What years did you study at SEK? At which SEK school were you at?
I studied at SEK-Atlántico in Pontevedra from 2006 to 2012. I started in the first year of secondary school and continued until I finished Baccalaureate.
What memories do you have of your time at school?
I have fantastic memories of school, both of the teachers and of my classmates. What’s more, before Covid I liked to go back once a year.
However, if there is one thing really left its mark on me, it was SEKMUN. I took part for the first time in the IV meeting, and it was a watershed moment for me. I was going to be an engineer, and as a result of SEKMUN, the debate leagues and the parliamentary simulations, I became interested in foreign policy and diplomacy.
What have the post school years been like?
When I finished school, I studied economics at the University of Santiago de Compostela, and then I went to Washington for a semester at George Washington University, a year at the Université Paris Nanterre on Erasmus, and another semester on a Seneca grant to the University of Granada.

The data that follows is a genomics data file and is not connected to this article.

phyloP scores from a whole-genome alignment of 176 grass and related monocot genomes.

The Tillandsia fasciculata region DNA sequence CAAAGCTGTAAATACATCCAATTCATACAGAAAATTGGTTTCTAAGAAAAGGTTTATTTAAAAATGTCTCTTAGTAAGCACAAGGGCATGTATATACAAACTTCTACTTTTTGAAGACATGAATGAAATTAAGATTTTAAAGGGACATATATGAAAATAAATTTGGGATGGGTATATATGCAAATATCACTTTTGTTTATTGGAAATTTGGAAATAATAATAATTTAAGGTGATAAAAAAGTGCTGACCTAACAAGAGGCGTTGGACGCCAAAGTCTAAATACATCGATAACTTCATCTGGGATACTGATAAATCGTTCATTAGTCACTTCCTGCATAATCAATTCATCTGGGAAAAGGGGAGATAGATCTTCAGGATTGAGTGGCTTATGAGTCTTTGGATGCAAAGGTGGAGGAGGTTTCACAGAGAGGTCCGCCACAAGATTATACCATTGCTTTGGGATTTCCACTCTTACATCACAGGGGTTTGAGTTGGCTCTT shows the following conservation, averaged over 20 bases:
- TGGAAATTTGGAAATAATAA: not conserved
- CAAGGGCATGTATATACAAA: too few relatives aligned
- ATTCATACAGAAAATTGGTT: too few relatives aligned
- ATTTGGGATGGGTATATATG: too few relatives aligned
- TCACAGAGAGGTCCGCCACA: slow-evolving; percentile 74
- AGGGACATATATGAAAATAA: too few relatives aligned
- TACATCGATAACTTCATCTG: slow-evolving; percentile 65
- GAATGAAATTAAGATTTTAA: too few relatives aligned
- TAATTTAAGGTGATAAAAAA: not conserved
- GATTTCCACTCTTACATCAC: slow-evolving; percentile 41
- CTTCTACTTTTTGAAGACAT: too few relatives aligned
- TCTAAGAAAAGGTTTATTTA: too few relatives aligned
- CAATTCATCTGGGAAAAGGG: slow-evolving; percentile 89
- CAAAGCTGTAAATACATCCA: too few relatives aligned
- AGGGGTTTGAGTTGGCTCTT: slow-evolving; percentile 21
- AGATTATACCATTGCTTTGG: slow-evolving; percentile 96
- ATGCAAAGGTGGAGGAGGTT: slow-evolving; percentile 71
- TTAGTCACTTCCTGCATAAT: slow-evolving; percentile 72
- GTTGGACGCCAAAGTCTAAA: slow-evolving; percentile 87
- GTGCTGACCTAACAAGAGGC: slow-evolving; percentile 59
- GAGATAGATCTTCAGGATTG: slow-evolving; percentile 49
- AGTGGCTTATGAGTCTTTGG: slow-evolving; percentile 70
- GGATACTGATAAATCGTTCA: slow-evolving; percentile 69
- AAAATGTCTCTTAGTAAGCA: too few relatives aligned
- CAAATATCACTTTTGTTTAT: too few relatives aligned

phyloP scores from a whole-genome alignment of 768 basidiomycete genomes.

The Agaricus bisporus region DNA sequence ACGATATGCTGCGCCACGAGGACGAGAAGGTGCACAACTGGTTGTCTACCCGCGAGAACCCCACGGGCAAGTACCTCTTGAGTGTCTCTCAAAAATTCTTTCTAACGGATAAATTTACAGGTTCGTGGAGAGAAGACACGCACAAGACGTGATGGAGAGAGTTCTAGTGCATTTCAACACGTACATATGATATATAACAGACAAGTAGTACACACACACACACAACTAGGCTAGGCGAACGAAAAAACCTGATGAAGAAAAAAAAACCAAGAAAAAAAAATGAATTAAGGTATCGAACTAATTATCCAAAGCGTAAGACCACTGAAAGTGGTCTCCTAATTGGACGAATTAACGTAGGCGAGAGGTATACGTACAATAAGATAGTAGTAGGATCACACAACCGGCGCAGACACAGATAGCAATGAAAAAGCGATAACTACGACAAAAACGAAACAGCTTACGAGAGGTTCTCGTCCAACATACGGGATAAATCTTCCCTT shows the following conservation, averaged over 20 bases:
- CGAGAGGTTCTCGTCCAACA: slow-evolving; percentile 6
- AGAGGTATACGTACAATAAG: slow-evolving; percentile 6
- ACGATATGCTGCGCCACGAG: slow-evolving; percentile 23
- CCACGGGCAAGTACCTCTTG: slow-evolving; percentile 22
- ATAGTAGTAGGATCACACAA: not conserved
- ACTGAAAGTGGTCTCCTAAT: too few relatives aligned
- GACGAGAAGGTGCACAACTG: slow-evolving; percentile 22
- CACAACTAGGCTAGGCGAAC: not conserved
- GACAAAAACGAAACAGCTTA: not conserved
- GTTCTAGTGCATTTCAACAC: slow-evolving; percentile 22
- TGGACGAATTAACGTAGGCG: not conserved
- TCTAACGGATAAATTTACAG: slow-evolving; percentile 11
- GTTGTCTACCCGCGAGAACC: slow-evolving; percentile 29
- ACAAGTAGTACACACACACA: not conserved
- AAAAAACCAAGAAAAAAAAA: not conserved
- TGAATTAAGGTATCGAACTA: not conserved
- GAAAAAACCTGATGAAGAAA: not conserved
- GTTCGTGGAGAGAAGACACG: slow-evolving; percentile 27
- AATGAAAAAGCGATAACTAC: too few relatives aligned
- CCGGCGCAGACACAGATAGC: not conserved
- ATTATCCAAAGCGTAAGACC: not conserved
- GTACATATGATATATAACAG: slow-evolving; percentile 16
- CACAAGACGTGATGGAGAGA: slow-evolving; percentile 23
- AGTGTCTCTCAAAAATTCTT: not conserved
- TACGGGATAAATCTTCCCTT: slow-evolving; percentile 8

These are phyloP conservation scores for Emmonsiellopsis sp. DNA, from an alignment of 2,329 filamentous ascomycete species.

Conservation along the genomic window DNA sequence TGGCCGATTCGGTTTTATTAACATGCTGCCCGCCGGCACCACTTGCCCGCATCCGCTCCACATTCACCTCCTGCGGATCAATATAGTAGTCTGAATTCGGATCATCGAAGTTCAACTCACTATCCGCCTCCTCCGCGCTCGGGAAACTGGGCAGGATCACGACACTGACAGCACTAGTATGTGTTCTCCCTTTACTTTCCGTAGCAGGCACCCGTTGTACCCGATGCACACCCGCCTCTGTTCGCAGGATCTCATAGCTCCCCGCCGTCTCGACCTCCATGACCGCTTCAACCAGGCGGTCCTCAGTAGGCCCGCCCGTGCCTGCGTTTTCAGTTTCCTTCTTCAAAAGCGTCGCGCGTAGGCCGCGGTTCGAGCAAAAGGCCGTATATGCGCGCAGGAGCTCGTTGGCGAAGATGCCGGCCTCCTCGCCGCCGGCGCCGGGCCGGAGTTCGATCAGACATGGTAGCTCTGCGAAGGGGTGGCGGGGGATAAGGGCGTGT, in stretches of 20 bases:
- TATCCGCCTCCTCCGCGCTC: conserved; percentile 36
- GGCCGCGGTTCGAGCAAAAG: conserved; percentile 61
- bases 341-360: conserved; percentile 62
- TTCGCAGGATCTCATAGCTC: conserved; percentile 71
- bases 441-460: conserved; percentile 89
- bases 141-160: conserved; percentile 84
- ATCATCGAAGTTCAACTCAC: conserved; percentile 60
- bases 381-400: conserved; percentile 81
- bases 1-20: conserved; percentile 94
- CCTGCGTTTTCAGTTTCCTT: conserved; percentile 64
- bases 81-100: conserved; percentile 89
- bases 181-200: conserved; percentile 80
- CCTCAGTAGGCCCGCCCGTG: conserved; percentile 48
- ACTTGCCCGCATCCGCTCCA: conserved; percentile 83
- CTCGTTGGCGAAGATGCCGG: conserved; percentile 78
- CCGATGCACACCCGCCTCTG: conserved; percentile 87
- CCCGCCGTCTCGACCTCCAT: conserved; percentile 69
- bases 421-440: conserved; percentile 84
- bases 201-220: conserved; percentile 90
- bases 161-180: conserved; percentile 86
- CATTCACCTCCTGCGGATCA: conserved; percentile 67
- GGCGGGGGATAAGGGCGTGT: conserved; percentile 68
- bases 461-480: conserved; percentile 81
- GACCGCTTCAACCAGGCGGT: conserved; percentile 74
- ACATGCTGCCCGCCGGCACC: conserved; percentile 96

Then I studied a master’s degree in International Relations and War Studies at King’s College, and as a result of that I began my professional immersion in the world of foreign policy. I started as an intern at an NGO, after that, at the Spanish Embassy in London, and finally as an intern at the European Commission, before taking civil services exams.
How did you get to the position you are currently in, what are your duties?
I am a civil servant. I passed the General Administrator for European Institutions exam in July and I officially joined in December 2021 at European Commission department for Home Affairs and Migration (DG HOME).
I currently work as a Policy Officer in the unit dedicated to technological systems for borders, migration and security, and specifically, in the Schengen Information System. However, the Commission offers many possibilities for internal mobility, as well as inter-institutional mobility.